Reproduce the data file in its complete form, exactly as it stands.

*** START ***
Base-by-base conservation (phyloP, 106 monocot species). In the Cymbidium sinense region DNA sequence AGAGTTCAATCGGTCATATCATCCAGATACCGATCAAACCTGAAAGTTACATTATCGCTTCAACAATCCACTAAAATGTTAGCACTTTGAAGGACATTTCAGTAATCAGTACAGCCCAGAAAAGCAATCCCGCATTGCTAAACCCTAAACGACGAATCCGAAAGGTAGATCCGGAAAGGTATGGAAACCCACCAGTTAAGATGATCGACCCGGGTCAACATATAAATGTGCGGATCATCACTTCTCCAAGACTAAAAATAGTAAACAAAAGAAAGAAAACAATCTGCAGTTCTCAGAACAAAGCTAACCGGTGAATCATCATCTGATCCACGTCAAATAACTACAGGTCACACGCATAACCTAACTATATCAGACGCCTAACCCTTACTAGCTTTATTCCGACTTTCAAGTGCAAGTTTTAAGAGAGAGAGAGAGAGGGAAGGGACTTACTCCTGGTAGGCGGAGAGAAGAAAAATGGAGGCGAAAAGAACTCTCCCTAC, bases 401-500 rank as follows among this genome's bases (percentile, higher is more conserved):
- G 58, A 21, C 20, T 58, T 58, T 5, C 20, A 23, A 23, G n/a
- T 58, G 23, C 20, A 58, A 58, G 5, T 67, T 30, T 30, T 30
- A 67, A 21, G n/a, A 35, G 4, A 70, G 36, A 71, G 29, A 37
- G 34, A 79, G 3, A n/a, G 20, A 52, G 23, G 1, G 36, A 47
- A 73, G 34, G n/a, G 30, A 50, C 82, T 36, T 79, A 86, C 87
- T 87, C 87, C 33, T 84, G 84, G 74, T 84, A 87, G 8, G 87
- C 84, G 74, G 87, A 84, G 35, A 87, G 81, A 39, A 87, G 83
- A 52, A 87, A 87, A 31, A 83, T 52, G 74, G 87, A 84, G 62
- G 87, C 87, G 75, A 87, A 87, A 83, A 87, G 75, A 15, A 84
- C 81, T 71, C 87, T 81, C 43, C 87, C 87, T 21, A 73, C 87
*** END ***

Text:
Base-by-base conservation (phyloP, 106 monocot species). In the Cymbidium sinense region DNA sequence AGAGTTCAATCGGTCATATCATCCAGATACCGATCAAACCTGAAAGTTACATTATCGCTTCAACAATCCACTAAAATGTTAGCACTTTGAAGGACATTTCAGTAATCAGTACAGCCCAGAAAAGCAATCCCGCATTGCTAAACCCTAAACGACGAATCCGAAAGGTAGATCCGGAAAGGTATGGAAACCCACCAGTTAAGATGATCGACCCGGGTCAACATATAAATGTGCGGATCATCACTTCTCCAAGACTAAAAATAGTAAACAAAAGAAAGAAAACAATCTGCAGTTCTCAGAACAAAGCTAACCGGTGAATCATCATCTGATCCACGTCAAATAACTACAGGTCACACGCATAACCTAACTATATCAGACGCCTAACCCTTACTAGCTTTATTCCGACTTTCAAGTGCAAGTTTTAAGAGAGAGAGAGAGAGGGAAGGGACTTACTCCTGGTAGGCGGAGAGAAGAAAAATGGAGGCGAAAAGAACTCTCCCTAC, bases 401-500 rank as follows among this genome's bases (percentile, higher is more conserved):
- G 58, A 21, C 20, T 58, T 58, T 5, C 20, A 23, A 23, G n/a
- T 58, G 23, C 20, A 58, A 58, G 5, T 67, T 30, T 30, T 30
- A 67, A 21, G n/a, A 35, G 4, A 70, G 36, A 71, G 29, A 37
- G 34, A 79, G 3, A n/a, G 20, A 52, G 23, G 1, G 36, A 47
- A 73, G 34, G n/a, G 30, A 50, C 82, T 36, T 79, A 86, C 87
- T 87, C 87, C 33, T 84, G 84, G 74, T 84, A 87, G 8, G 87
- C 84, G 74, G 87, A 84, G 35, A 87, G 81, A 39, A 87, G 83
- A 52, A 87, A 87, A 31, A 83, T 52, G 74, G 87, A 84, G 62
- G 87, C 87, G 75, A 87, A 87, A 83, A 87, G 75, A 15, A 84
- C 81, T 71, C 87, T 81, C 43, C 87, C 87, T 21, A 73, C 87